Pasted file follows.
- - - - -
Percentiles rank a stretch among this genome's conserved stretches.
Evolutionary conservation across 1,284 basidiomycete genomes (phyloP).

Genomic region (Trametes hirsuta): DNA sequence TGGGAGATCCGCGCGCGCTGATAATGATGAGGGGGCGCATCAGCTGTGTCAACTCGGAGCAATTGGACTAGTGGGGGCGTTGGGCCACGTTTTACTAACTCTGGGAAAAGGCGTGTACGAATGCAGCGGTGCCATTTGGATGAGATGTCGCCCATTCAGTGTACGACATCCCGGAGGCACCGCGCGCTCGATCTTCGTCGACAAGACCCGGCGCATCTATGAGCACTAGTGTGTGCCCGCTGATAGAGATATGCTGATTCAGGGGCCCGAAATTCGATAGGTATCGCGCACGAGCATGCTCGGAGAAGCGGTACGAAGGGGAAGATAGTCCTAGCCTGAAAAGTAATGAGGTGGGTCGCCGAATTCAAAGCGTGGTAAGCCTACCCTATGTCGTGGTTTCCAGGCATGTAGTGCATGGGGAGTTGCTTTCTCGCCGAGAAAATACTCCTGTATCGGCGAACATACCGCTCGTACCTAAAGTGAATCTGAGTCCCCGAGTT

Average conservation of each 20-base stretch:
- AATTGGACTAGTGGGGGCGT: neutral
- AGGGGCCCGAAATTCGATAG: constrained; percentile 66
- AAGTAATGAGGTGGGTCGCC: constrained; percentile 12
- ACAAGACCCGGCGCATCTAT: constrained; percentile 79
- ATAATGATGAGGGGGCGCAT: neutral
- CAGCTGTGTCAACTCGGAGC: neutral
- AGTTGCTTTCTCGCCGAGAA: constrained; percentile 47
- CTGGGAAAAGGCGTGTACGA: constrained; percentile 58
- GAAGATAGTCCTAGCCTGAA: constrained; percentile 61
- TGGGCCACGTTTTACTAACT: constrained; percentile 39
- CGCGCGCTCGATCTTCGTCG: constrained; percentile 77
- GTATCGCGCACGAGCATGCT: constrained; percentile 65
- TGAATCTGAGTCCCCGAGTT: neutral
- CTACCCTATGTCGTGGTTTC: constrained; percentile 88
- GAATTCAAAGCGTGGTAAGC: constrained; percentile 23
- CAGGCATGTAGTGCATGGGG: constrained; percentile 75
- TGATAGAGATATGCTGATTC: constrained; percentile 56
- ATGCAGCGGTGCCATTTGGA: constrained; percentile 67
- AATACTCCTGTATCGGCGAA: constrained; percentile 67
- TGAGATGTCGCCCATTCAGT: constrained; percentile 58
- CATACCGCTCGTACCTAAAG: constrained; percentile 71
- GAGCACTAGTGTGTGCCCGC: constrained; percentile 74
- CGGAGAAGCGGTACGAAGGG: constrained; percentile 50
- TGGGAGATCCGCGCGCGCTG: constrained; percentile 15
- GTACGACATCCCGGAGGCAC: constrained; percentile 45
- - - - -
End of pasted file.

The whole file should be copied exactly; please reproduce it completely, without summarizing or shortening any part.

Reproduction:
Percentiles rank a stretch among this genome's conserved stretches.
Evolutionary conservation across 1,284 basidiomycete genomes (phyloP).

Genomic region (Trametes hirsuta): DNA sequence TGGGAGATCCGCGCGCGCTGATAATGATGAGGGGGCGCATCAGCTGTGTCAACTCGGAGCAATTGGACTAGTGGGGGCGTTGGGCCACGTTTTACTAACTCTGGGAAAAGGCGTGTACGAATGCAGCGGTGCCATTTGGATGAGATGTCGCCCATTCAGTGTACGACATCCCGGAGGCACCGCGCGCTCGATCTTCGTCGACAAGACCCGGCGCATCTATGAGCACTAGTGTGTGCCCGCTGATAGAGATATGCTGATTCAGGGGCCCGAAATTCGATAGGTATCGCGCACGAGCATGCTCGGAGAAGCGGTACGAAGGGGAAGATAGTCCTAGCCTGAAAAGTAATGAGGTGGGTCGCCGAATTCAAAGCGTGGTAAGCCTACCCTATGTCGTGGTTTCCAGGCATGTAGTGCATGGGGAGTTGCTTTCTCGCCGAGAAAATACTCCTGTATCGGCGAACATACCGCTCGTACCTAAAGTGAATCTGAGTCCCCGAGTT

Average conservation of each 20-base stretch:
- AATTGGACTAGTGGGGGCGT: neutral
- AGGGGCCCGAAATTCGATAG: constrained; percentile 66
- AAGTAATGAGGTGGGTCGCC: constrained; percentile 12
- ACAAGACCCGGCGCATCTAT: constrained; percentile 79
- ATAATGATGAGGGGGCGCAT: neutral
- CAGCTGTGTCAACTCGGAGC: neutral
- AGTTGCTTTCTCGCCGAGAA: constrained; percentile 47
- CTGGGAAAAGGCGTGTACGA: constrained; percentile 58
- GAAGATAGTCCTAGCCTGAA: constrained; percentile 61
- TGGGCCACGTTTTACTAACT: constrained; percentile 39
- CGCGCGCTCGATCTTCGTCG: constrained; percentile 77
- GTATCGCGCACGAGCATGCT: constrained; percentile 65
- TGAATCTGAGTCCCCGAGTT: neutral
- CTACCCTATGTCGTGGTTTC: constrained; percentile 88
- GAATTCAAAGCGTGGTAAGC: constrained; percentile 23
- CAGGCATGTAGTGCATGGGG: constrained; percentile 75
- TGATAGAGATATGCTGATTC: constrained; percentile 56
- ATGCAGCGGTGCCATTTGGA: constrained; percentile 67
- AATACTCCTGTATCGGCGAA: constrained; percentile 67
- TGAGATGTCGCCCATTCAGT: constrained; percentile 58
- CATACCGCTCGTACCTAAAG: constrained; percentile 71
- GAGCACTAGTGTGTGCCCGC: constrained; percentile 74
- CGGAGAAGCGGTACGAAGGG: constrained; percentile 50
- TGGGAGATCCGCGCGCGCTG: constrained; percentile 15
- GTACGACATCCCGGAGGCAC: constrained; percentile 45